A young ‘un, Murphy planned the filibuster — an ambush on regular business — and deftly seized the floor at 11:21 a.m. His colleagues did not just watch a junior senator sink or swim. Showing team spirit in public, they jumped right in the pond with him. Richard Blumenthal, D-Conn., spent hours supporting the extraordinary scene. Close to 40 Democrats joined the winding colloquy Murphy started, through the day and into the night.

Twelve hours later, the slim Murphy, 42, looked poised to talk as long as it takes. “They brook no compromise,” the lawyer said about McConnell and Republicans generally.

The second measure Murphy held up as a condition was a vote on universal background checks. This idea has lost on this floor before, three years ago, and it broke his freshman senator’s heart.

In the wake of the Sandy Hook school massacre, Murphy was brand new to the Capitol and coping with the heartbreak back home in Connecticut. The school principal, five teachers, and 20 children were lost in a blaze of bullets. And it was on his shoulders to try to make something right.

A bill on background checks lost narrowly in the Senate that spring. President Obama, the exact opposite of Lyndon Johnson’s temperament, kind of let it be. He doesn’t like to play the heavy toward the Senate, once known as “The Plantation.”

But I remember feeling Obama might have done more to keep his promise to grieving communities in Connecticut to stanch the flow of blood by gun. The margin was a handful of votes, child’s play to Johnson.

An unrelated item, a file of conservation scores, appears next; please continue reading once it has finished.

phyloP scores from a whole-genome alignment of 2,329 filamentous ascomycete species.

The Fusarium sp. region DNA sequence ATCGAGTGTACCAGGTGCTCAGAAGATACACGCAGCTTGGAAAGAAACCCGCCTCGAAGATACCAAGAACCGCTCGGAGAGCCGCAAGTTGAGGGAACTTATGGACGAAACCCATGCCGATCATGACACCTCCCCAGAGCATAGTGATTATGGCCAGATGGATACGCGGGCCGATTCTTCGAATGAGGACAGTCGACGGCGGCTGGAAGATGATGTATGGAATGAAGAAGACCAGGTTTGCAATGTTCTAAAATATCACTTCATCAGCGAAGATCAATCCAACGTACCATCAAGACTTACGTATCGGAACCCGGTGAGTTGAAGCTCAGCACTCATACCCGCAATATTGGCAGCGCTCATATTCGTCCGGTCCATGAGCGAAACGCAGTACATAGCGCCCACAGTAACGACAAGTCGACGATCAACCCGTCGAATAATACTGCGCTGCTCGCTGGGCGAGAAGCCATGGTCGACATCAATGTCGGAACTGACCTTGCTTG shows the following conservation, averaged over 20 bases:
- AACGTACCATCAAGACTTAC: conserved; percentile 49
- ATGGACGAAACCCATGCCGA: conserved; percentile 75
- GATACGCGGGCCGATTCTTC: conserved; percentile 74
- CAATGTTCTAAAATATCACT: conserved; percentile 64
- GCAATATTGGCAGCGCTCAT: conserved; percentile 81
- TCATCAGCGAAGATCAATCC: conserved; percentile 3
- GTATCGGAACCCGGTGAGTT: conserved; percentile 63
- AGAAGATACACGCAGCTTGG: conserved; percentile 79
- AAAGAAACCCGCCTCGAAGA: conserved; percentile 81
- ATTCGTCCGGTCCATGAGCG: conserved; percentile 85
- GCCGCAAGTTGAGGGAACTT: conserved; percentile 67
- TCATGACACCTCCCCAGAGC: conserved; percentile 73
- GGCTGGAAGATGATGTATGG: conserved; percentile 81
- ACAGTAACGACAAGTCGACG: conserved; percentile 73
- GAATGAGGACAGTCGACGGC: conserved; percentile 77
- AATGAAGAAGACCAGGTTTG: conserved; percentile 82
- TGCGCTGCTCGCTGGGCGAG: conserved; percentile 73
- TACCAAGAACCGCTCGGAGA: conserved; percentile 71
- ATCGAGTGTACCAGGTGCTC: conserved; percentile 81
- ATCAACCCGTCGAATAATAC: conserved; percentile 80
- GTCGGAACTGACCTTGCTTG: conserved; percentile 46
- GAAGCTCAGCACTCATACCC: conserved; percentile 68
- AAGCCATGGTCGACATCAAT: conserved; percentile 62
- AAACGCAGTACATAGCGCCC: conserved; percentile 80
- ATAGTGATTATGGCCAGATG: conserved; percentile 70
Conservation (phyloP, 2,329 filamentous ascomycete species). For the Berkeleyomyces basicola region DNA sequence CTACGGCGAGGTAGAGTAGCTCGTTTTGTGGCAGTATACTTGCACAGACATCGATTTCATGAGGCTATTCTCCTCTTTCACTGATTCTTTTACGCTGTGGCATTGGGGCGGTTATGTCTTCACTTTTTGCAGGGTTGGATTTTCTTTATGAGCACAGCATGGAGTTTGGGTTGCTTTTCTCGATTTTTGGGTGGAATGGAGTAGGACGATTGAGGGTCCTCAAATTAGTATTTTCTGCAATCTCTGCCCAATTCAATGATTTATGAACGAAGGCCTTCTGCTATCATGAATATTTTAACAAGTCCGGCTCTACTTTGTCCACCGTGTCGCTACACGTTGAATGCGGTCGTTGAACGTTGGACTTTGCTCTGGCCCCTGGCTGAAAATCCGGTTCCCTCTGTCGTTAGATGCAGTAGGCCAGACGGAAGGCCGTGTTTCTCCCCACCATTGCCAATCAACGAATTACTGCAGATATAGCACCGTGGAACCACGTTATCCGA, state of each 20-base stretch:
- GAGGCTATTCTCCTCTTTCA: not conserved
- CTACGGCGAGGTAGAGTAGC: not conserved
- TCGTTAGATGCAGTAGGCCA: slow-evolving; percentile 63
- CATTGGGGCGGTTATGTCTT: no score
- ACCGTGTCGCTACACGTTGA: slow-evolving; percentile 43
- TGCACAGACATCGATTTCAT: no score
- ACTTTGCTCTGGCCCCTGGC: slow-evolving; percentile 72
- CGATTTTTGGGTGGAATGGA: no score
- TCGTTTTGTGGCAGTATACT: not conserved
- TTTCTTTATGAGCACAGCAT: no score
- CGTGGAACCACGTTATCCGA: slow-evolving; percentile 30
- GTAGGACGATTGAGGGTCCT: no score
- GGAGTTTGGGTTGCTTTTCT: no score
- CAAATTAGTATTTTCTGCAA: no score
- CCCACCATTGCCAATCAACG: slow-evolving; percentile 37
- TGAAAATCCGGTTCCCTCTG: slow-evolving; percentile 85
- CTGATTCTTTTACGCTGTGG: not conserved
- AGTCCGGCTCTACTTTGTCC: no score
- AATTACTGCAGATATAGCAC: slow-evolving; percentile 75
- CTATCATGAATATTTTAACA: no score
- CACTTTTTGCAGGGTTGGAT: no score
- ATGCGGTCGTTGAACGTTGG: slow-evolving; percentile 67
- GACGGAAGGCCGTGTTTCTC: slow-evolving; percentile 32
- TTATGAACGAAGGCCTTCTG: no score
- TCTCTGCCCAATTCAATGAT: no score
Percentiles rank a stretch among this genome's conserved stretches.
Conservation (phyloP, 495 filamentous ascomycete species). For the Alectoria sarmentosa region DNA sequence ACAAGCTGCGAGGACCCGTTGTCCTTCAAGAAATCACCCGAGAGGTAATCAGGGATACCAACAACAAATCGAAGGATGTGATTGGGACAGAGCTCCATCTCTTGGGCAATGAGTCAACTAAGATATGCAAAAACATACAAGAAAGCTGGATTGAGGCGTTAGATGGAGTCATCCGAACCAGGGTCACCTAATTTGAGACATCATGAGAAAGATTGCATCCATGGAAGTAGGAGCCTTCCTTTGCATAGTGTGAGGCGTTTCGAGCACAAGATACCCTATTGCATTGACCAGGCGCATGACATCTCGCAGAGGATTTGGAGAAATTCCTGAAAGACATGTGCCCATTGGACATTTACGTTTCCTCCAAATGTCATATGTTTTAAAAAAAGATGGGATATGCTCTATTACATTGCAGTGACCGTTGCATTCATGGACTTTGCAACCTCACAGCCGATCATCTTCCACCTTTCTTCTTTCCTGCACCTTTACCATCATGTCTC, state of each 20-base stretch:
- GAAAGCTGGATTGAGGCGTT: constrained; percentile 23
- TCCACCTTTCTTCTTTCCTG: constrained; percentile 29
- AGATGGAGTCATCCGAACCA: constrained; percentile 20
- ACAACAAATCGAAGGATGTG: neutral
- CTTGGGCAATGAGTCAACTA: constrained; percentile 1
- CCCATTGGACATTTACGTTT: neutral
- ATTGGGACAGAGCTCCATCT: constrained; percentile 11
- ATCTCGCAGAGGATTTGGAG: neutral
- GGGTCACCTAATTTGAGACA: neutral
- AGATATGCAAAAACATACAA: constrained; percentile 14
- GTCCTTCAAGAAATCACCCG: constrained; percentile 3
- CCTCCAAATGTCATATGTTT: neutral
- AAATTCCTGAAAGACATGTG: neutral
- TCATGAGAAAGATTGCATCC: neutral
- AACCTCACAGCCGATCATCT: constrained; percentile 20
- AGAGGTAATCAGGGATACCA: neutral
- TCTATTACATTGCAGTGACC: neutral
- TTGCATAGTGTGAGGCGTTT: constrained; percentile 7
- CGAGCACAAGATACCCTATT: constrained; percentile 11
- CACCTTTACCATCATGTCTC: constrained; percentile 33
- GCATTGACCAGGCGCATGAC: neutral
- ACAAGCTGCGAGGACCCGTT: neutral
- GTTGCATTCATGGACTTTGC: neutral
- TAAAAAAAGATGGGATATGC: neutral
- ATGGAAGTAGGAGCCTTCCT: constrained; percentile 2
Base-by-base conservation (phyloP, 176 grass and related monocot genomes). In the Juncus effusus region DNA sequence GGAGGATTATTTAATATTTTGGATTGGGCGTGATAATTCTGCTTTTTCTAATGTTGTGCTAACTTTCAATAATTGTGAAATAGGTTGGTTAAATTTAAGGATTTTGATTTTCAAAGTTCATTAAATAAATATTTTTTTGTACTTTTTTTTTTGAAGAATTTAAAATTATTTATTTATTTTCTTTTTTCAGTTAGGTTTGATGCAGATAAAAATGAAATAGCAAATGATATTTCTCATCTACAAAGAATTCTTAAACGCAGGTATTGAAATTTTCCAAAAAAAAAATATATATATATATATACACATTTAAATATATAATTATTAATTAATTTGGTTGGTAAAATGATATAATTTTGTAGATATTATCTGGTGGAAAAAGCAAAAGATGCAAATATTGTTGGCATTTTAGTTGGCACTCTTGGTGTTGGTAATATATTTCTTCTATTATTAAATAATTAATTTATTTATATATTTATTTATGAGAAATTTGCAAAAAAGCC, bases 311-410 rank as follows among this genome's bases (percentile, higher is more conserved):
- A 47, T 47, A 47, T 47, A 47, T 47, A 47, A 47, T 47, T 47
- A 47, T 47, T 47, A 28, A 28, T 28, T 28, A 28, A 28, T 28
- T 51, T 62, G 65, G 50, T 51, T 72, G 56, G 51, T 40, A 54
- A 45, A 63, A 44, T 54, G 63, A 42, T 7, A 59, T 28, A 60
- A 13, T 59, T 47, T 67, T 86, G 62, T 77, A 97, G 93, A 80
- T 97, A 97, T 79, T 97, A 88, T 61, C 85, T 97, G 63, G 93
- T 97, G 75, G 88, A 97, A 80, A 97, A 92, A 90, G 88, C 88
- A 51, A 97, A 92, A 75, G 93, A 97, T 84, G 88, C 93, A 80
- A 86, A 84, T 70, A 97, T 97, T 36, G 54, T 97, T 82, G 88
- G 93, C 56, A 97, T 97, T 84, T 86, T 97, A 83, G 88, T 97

In his Senate baptism, Murphy was galvanized. For a few years, he kept a lonely vigil on gun violence — until now. “Why did you sign up for this job?” he asked by day.

At night, he answered his question: “This is a national movement.” Look for a few stones to fall from the wall. Soon.

Photo: U.S. Senator Chris Murphy (D-CT) (center L) and Senator Richard Blumenthal (D-CT) (center R) depart the Senate floor directly after ending a 14-hour filibuster in the hopes of pressuring the U.S. Senate to action on gun control measures, at the U.S. Capitol in Washington, U.S. June 16, 2016. REUTERS/Jonathan Ernst

Senate Republicans Agree To Vote On Gun Control

U.S. Democratic Senator Chris Murphy ended a blockade of the Senate after nearly 15 hours on Thursday, saying Republicans agreed to hold votes on measures to expand background checks and prevent people on U.S. terrorism watch lists from buying guns.

Democrats stalled Senate proceedings on Wednesday in a bid to push for tougher gun control legislation following Sunday’s massacre of 49 people at a gay nightclub in Orlando, Florida, and spoke on the Senate floor through out the night.